Rev. Valentine Hanan of Afrin’s Church of the Good Shepherd sent a plea to save the lives of the Christian minority as the pro-Erdogan Islamist militants were besieging the area and vowing to invade: “We as the Church seek the Lord’s protection and then need aid and prayers from the brothers.”

These Islamists include ex-ISIS terrorists who joined Turkey’s assault on Afrin, the Independent reported. Videos show a female Kurd being savagely mutilated and killed by jihadists in Afrin. The victim, Barin Kobani, was a known hero who helped the U.S.-backed campaign to drive ISIS out of the city of Kobani.

Turkey lost 30 soldiers in the assault, including 11 who were killed during weekend fighting and a helicopter crash. Another 115 Syrian troops reportedly were killed. Syrian Kurds protested in Afrin, shouting, “Down with mercenaries, down with Erdogan,” while seeking more American support and action against Turkey.

In the meantime, the Turkish government is riling up its citizens through patriotic and religious messaging. Pro-Erdogan Islamists say that Muslims in Mecca support the Turkish invasion of Syria and are praying for their victory.

“With all our hearts, we support the campaign of Turkey – a glimmer of hope for the world of the oppressed to disrupt the game set up by foreign powers to put the country on the spot,” the International Solidarity Association of Muslim Scholars said.

In an appeal to patriotism, Turkish hardliner and pro-Erdogan writer Ibrahim Karagül blasted the United States as an enemy state because it “released the Kurdistan Workers’ Party (PKK) and Daesh [ISIS] on us.”

America “is now the closest, greatest and most open threat for Turkey,” Karagül wrote Jan. 26. “It is an enemy country. It is a serious threat to our country’s existence, its unity, integrity, present and the future. It is carrying out an open attack, and an undeclared war against Turkey.”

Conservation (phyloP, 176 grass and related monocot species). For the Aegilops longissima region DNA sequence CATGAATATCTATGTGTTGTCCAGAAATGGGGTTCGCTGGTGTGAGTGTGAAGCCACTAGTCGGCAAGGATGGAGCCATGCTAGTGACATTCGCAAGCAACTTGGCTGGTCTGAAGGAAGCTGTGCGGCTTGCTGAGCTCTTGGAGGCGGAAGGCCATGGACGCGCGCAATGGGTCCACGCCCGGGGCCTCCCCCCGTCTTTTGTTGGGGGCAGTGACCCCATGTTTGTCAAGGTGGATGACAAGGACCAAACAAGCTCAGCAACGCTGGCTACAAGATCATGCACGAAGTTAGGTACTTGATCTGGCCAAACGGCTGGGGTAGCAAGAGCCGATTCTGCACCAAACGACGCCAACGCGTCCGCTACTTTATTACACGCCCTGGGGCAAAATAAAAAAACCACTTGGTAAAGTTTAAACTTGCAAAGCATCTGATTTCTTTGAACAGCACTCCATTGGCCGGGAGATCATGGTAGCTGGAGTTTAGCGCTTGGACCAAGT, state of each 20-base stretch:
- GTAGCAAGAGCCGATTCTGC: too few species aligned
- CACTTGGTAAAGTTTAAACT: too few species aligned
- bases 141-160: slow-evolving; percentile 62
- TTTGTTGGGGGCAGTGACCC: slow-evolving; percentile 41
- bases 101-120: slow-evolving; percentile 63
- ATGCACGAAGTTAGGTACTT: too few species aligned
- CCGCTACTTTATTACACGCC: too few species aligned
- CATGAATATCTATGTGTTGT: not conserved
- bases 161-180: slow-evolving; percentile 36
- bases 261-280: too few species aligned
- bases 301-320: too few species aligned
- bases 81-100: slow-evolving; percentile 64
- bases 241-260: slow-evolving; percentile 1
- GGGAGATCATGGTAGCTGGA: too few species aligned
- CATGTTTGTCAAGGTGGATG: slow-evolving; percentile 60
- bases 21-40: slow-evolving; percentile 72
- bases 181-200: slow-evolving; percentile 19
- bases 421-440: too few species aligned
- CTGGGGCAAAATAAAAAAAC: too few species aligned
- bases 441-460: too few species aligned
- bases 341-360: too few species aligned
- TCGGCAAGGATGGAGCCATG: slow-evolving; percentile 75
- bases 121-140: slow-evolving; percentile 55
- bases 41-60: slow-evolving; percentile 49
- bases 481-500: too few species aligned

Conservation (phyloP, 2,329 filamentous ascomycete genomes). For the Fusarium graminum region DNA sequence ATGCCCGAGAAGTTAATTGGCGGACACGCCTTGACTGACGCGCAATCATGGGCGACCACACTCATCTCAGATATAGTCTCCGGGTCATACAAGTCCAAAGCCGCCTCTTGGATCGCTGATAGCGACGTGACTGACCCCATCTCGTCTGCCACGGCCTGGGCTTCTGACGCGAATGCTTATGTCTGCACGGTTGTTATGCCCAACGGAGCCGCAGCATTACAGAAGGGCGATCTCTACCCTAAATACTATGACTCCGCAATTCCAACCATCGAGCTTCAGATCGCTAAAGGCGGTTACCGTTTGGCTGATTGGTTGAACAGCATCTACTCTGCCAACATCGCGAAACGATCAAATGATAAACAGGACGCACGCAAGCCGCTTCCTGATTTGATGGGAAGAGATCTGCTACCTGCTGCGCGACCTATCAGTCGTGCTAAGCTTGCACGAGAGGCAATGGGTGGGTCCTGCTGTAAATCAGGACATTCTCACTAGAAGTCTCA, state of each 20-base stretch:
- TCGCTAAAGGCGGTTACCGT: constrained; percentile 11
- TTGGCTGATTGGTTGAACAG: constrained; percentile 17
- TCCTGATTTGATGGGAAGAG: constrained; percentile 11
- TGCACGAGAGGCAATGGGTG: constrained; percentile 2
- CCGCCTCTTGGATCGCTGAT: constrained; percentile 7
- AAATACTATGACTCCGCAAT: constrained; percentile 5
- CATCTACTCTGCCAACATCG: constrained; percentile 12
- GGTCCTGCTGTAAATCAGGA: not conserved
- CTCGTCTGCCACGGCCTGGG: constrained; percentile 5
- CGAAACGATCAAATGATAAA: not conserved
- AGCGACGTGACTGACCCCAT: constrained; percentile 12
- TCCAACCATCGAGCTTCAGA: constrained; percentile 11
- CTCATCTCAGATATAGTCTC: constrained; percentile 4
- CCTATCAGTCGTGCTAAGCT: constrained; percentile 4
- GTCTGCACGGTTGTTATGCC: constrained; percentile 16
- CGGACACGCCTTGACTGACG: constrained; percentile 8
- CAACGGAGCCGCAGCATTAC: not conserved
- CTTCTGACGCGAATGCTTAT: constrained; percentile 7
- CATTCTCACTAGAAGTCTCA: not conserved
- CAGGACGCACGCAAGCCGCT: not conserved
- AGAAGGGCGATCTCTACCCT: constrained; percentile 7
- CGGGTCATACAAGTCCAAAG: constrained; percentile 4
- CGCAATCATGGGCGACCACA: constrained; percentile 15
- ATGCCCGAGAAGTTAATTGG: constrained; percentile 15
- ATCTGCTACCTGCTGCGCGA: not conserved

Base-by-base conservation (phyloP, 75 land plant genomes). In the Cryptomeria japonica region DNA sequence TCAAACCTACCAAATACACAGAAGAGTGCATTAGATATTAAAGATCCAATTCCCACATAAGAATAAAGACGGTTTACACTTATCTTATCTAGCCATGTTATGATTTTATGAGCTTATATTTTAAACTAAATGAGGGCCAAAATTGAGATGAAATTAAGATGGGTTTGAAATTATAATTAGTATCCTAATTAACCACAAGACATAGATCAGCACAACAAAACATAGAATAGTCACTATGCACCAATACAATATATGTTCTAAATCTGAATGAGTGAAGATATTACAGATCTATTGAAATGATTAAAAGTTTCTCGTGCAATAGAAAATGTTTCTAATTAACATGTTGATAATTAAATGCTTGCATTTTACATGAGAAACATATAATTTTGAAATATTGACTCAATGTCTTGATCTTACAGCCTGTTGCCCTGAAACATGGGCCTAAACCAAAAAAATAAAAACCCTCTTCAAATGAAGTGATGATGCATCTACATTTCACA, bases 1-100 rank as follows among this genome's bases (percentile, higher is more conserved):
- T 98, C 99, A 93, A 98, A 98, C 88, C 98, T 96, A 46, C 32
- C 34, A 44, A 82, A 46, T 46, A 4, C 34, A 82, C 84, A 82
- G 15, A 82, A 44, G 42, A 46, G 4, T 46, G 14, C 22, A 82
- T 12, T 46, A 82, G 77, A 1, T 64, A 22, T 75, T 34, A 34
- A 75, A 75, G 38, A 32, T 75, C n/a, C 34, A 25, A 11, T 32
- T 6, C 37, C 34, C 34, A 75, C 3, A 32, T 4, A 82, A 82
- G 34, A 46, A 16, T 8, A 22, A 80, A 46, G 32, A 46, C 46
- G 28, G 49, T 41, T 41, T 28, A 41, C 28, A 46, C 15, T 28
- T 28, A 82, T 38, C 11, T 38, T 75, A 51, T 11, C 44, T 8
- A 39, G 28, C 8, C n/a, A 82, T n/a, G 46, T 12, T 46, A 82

He advocated ending the alliance with the United States and shutting down the NATO Incirlik Air Base.

Inside Turkey, security officials detained 310 people earlier this month for “spreading terrorist propaganda” in social media posts criticizing the invasion of northern Syria. Detainees include politicians, journalists and activists.

Turkey is providing refuge to Muslim Brotherhood members chased out of Egypt, and to other Islamists. Erdogan is keen on keeping Islamists as his allies, and allows them to attack the Egyptian government through an Istanbul-based television network. In return, Brotherhood leaders praise and support Erdogan.

The Syrian Muslim Brotherhood supported the Turkish aggression against Kurds in Afrin in a Jan. 24 statement, in which they ironically quoted the reason for that support as a step towards the unification of the Syrian lands.